On April 15 2013, more than 500,000 people lined the streets of Boston Massachusetts to watch the Boston Marathon. It was around the four hour mark in the race, which is when families crowd around the finishing line to see the majority of the recreational runners finish. Then at about 2:50pm there were two explosions, the first right next to the finish and line and the second about 70 meters down the street. Three people were killed and at least 264 were injured.
The massive manhunt for the perpetrators was described by the New York Times as “America’s first fully…
Multimodality is an old linguistics concept. It’s the approach to understanding communication through the many modes that one message is delivered. For example, if you are having a face to face conversation with someone, you can interpret their message through the meaning of their words, but also through their vocal emphasis, expression and body language.
According to the UCL Institute of Education:
Multimodality is an interdisciplinary approach that understands communication and representation to be more than about language.
Let’s start with the basics. What is microblogging? It’s a big word for something most of us do all the time.
Microblogging is any sort of written content creation (blogging) that’s short (micro), usually very short. It describes very short traditional blogs, like those commonly used to send updates to consumers on big company websites. However it also describes the short text or multimedia posts that go up on social media sites.
According to Sprout Social microblogging is:
A combination of instant messaging and content production. With a microblog, you share short messages with an online audience to improve engagement.
Sometimes it can be easy to forget when you’re hanging out with a friend behind a mic, that you aren’t free to say anything you want. People could be listening to you and they might complain about what you’re doing. If they complain about the right things, to the right people, you could end up in a world of hurt.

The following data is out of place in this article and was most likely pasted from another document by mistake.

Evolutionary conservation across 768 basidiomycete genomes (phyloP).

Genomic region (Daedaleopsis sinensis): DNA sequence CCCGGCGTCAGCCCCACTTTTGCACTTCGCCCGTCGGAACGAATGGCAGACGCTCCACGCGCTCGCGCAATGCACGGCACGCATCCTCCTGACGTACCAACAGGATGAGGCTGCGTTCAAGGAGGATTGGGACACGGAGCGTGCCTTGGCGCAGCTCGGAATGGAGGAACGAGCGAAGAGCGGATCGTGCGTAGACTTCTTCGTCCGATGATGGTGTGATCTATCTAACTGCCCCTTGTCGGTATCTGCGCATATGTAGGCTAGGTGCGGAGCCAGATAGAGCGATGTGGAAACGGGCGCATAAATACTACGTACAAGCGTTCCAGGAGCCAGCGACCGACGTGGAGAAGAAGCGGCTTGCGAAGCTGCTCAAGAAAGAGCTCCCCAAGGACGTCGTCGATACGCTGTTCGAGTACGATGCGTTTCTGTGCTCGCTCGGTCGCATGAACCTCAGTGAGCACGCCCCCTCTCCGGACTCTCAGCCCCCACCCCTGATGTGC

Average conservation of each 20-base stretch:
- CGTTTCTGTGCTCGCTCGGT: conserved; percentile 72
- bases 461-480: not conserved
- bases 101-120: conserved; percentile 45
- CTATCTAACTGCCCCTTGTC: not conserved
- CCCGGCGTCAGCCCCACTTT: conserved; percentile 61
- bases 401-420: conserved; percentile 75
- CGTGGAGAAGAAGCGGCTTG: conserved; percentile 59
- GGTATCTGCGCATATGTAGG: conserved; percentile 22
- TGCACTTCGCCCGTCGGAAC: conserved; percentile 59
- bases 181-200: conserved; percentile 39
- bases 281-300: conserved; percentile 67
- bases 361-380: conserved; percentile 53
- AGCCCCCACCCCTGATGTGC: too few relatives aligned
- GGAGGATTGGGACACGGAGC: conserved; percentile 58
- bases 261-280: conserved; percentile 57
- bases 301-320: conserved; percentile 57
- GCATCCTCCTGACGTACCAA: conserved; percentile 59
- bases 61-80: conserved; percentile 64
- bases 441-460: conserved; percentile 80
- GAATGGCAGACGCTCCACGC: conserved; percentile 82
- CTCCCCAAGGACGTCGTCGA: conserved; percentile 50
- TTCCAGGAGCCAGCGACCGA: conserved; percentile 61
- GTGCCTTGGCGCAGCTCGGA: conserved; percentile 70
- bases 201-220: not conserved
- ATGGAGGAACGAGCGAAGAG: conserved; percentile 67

I’ve also found in my experience that the opposite can be true. As someone with some formal media training, but in no way an expert, that my knowing this can lead to crushing fear and an absolute inability to say…
Radio stations are expensive to supply and run. The main source of income for commercial radio is through advertising and sponsorship that you here played on the air. This generally rings true for community stations as well with advertsing making up a substantial slice of the pie of most stations’ finances. Commercial stations main goal is to make money (though secondary goals may be included in their structure), community stations main goal is to serve their communities (but they must still raise funds to do this). This enviably changes the relationship community radio has with advertising.
Any media outlet needs consumers to stay afloat. If no one is listening, there’s no reason for a station to continue. In that case, radio stations need to produce content that appeals to a large audience in order to atract advertisers and justify it’s existence. Community radio stations differ from commercial stations because they have an interest representing unheard voices and appealing to underserved communities, despite the smaller audience size.
This can result in a calender with a mishmash of very niche shows that may not be apealling to the average listener. Unlike commercial stations, community stations may have the…
Community media is meant to be created for and by the local community. Community radio stations range widely in size and focus (you can find stations for specific regions, music genres, age groups, ethnic communities, ect). One thing they all have in common is that are designed to be forums for their communities, not just speak to them.
The most pervasive way that community station represent the local voice is the integration of volunteers into the production of content and running of the station. According to Ofcom the average community radio station in the UK is run by a handful…
Since March 2020 the daily routinues of nearly every person across the country has been effected by the global coronavirus pandemic. For most of us this has included spending more time at home, loss of personal space and a struggle with feelings of isolation. A perhaps surprising tool that many have turned to is radio, especially community stations, which have preexisting commitments to serving their communities in a non-for-profit manner.
A study by RAJAR (Radio Joint Audience Limited)on listening habits over the first UK lockdown has shown a major uptick in the number of people listening to radio at home…
Growing up on the very edge of the Millenial generation (I was born in 1999) I’ve had the opurtunity to see pretty much the full spectrum of the development of social media. I was around to see the exciting birth of Facebook, Twitter, and Instagram, but only recently have I seen the discussion of of their dangers.
I still see social media as a useful and, more importantly, unavoidable tool but here are somethings I wish I knew when I was introduced to the networks in the early 2000's.
More and more studies have surfaced in the last five years…
American abroad. Book nerd. Avid podcast and radio listener. Former Broadcast Assistant at Future Radio. Twitter: @ErinESnell1 Facebook @esnellblog